Let $f(x) = 6\operatorname{arcsec}(2x)$. Find $f'(x)$. $$6 \cdot \frac 1{2x\sqrt{(2x)^2-1}} \cdot 2$$ $$\frac{12}{2x\sqrt{4x^2-1}}$$ $$\frac 6 {x\sqrt{4x^2-1}}$$ Why is that wrong?

How does one go about showing that the equation $$ arctanx = x^2 $$ has at least one solution and then in turn show that the equation has exactly one positive solution? I figured for part a) “show at least one solution” it could be possible to rewrite the equation as $$ x^2 – arctanx […]

I know that $$ {\tan}^2\theta = {\tan}\theta \cdot {\tan}\theta $$ So I guess the superscript on a trigonometric function is just like a normal superscript: $$ {\tan}^x\theta = {({\tan}\theta)}^{x} $$ Then why isn’t this true? $$ {\tan}^{-1}\theta = \dfrac{1}{{\tan}\theta} $$

I have the following problem (which involved the Inverse Function Theorem and Injectivity): Let $f(x_1,x_2,x_3)=(u(x_1,x_2,x_3),v(x_1,x_2,x_3),w(x_1,x_2,x_3))$ be the mapping of $\mathbb{R}^3$ and $\mathbb{R}^3$ given by $u=x_1$, $v=x_1^2+x_2$, and $w=x_1+x_2^2+x_3^3$. The Jacobian of $f$ is given by $$ \begin{pmatrix} 1 & 0 & 0 \\ 2x_1 & 1 & 0 \\ 1 & 2x_2 & 3x_3^2 \end{pmatrix} […]

Am restricting this question to the elementary context of Riemann integrals and continuous functions $f,g.$ Because this came up in the context of another question, I would prefer to keep the examples from that question, at the risk of artificiality. Let $g:[0,4]\to \mathbb{R}$ such that $$\int_0^1g(x)dx = \int_3^4 4-g(x)dx.~~~~~(1)$$ An example would be $g(x) = […]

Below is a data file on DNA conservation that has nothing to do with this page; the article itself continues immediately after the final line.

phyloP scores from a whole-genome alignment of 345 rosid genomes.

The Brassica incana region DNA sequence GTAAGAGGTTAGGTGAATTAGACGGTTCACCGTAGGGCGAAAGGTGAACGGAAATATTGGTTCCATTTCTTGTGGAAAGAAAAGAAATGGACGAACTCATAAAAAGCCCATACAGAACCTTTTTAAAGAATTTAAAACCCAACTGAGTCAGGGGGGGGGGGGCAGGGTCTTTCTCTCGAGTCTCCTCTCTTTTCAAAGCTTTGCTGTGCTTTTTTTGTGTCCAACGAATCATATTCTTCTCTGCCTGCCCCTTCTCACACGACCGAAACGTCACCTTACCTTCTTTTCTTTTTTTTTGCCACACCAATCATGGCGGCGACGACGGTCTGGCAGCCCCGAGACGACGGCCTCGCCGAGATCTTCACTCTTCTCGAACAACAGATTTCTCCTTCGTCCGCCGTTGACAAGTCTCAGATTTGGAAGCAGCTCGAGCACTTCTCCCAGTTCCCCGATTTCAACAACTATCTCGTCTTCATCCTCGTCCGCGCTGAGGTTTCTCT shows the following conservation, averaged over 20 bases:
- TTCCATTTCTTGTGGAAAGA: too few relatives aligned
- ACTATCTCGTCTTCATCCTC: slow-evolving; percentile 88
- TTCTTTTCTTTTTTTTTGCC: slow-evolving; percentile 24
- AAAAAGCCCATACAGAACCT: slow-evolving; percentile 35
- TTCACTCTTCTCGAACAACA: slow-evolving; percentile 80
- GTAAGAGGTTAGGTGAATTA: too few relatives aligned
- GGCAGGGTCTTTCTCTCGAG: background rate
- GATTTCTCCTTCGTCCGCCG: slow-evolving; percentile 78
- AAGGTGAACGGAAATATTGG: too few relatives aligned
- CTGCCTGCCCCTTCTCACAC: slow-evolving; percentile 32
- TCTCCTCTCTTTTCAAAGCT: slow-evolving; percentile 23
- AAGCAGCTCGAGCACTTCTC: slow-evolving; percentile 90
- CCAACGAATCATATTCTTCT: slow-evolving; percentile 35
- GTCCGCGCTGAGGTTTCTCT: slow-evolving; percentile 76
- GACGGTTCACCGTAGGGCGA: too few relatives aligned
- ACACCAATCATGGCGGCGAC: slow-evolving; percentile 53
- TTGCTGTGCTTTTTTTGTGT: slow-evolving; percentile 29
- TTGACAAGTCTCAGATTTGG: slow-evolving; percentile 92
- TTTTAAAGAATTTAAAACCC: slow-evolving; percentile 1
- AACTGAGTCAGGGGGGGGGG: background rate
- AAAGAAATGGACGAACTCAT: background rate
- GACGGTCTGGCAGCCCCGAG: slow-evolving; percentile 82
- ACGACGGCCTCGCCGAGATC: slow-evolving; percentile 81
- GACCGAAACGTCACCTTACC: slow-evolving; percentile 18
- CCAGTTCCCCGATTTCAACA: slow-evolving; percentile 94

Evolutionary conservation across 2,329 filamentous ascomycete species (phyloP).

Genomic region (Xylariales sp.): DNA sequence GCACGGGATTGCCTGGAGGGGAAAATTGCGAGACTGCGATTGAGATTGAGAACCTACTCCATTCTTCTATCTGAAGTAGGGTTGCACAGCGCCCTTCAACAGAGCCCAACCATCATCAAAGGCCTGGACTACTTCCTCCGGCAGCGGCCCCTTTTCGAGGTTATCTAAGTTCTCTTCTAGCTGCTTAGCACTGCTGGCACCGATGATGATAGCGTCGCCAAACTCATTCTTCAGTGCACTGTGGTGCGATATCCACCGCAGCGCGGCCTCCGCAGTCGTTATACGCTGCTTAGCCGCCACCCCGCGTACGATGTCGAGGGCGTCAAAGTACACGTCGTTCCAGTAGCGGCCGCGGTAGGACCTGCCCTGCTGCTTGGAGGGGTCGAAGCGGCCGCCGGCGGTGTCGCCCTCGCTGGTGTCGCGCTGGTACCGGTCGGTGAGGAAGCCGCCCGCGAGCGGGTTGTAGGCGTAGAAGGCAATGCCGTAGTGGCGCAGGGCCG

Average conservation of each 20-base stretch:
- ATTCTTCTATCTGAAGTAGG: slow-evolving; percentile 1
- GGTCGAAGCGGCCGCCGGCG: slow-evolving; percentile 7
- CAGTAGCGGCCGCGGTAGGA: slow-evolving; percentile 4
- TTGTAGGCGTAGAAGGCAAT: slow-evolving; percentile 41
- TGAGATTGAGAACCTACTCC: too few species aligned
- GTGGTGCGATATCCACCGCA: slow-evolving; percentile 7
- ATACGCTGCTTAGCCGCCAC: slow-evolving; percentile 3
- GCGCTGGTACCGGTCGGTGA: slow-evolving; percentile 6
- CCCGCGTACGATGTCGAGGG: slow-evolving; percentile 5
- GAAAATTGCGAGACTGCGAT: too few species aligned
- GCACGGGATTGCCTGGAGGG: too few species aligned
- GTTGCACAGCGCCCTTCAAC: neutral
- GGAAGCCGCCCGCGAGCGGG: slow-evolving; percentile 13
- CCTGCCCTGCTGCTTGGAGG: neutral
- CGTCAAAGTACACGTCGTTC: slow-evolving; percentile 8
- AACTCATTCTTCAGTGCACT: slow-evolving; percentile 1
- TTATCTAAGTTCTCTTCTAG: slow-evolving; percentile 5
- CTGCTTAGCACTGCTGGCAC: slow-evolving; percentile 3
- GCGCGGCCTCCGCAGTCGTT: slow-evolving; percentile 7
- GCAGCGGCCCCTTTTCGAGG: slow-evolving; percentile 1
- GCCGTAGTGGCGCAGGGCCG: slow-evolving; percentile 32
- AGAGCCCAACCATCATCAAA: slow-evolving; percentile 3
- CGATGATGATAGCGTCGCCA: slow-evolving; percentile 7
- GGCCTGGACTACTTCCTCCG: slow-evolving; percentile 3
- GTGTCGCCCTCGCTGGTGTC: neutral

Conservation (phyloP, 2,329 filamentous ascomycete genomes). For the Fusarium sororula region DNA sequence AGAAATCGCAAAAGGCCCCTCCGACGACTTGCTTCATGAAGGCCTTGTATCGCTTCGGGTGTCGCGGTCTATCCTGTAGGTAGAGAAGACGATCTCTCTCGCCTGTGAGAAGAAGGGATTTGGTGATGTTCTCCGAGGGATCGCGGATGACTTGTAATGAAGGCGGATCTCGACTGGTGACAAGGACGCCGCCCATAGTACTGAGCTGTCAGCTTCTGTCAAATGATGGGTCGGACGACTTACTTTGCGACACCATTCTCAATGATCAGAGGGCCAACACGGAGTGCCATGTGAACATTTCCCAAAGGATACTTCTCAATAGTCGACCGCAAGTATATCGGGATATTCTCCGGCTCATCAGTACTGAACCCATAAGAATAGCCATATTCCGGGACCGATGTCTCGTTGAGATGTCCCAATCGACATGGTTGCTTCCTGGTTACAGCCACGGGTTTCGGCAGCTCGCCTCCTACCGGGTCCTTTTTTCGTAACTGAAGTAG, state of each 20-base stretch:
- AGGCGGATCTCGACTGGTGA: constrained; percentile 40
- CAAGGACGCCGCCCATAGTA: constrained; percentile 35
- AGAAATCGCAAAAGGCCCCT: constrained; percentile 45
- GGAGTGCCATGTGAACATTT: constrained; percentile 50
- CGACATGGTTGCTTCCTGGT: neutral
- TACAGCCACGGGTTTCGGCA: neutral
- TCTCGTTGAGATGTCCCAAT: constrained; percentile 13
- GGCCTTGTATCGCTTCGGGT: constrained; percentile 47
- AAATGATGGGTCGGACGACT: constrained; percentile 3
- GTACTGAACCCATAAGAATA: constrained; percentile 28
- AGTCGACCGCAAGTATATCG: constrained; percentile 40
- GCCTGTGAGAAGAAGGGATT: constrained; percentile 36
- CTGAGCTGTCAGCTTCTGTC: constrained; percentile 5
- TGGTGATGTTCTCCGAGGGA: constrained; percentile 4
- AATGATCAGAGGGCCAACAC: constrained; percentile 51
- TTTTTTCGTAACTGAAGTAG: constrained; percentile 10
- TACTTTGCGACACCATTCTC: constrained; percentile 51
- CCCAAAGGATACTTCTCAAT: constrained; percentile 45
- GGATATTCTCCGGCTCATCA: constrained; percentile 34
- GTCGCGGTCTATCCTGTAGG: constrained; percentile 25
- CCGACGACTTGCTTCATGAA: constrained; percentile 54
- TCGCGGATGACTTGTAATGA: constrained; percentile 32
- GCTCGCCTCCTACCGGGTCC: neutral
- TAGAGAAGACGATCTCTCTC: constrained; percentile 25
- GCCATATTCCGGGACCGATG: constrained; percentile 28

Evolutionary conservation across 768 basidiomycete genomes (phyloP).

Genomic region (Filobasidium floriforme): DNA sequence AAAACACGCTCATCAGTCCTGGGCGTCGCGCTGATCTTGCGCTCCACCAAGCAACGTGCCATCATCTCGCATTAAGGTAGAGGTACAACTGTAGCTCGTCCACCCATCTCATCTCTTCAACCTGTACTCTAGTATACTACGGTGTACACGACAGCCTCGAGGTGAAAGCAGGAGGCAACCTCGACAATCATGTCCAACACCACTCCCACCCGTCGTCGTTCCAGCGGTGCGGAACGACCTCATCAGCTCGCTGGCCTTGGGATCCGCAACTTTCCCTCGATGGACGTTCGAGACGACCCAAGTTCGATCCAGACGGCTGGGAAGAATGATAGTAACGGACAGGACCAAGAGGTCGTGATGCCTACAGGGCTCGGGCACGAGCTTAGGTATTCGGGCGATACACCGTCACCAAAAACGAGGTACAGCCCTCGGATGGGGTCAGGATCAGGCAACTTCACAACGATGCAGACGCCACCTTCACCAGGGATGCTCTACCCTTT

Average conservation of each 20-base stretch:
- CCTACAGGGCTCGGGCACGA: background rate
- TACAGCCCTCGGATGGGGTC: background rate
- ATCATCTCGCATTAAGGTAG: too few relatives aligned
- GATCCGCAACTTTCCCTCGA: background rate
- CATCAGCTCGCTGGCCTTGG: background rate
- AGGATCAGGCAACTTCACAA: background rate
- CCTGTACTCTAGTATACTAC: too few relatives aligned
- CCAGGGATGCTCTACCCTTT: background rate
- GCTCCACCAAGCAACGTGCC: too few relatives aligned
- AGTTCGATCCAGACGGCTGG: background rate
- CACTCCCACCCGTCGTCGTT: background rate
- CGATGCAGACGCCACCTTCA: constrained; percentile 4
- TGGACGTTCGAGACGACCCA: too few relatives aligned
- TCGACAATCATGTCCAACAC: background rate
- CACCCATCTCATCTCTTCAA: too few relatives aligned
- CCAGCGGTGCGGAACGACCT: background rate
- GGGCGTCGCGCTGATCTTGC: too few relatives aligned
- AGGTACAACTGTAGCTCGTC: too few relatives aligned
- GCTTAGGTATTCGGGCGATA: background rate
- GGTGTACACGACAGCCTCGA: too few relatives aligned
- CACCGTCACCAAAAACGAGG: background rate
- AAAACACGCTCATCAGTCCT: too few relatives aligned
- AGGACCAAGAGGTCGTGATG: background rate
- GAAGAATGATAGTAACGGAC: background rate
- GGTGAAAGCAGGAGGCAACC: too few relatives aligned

How can one find the inverse of functions like $f(x) = x^3 + x$? I know how to do it for explicit quadratic functions; how do I express $x$ as a function of $y$ here?

I was reading about intersection points of $f(x)$ and $f^{-1}(x)$ in this site. (Proof: if the graphs of $y=f(x)$ and $y=f^{-1}(x)$ intersect, they do so on the line $y=x$) Then, I saw this statement was wrote by N. S.: “If the graphs of $f(x)$ and $f^{-1}(x)$ intersect at a single point, then that point lies […]

I’ve been playing around with finding the domain-restricted inverses of trigonometric equations using the inverse trigonometric equations. One of the easier formulas I came up with was the formula for the inverse $$a\cos^2x+b\sin^2x$$ The process I used to invert this was to use the pythagorean identities to turn it into a single trigonometric function: $$=a(\cos^2x+\sin^2x)+(b-a)\sin^2x$$ […]

In my textbook there is a question like below: If $$f:x \mapsto 2x-3,$$ then $$f^{-1}(7) = $$ As a multiple choice question, it allows for the answers: A. $11$ B. $5$ C. $\frac{1}{11}$ D. $9$ If what I think is correct and I read the equation as: $$f(x)=2x-3$$ then, $$y=2x-3$$ $$x=2y-3$$ $$x+3=2y$$ $$\frac {x+3} {2} […]

My Algebra $2$ teacher stressed the fact that when you find the inverse $g$ of a function $f$, you must not only check that $$f \circ g=\operatorname{id}$$ but you must also check that $$g \circ f=\operatorname{id}$$ For example, if $$f(x)=x^2$$ then $$g(x)=\sqrt{x}$$ is not its inverse, because $$f(g(x))=\sqrt{x^2}=|x|\ne x$$ However, I feel that this is […]

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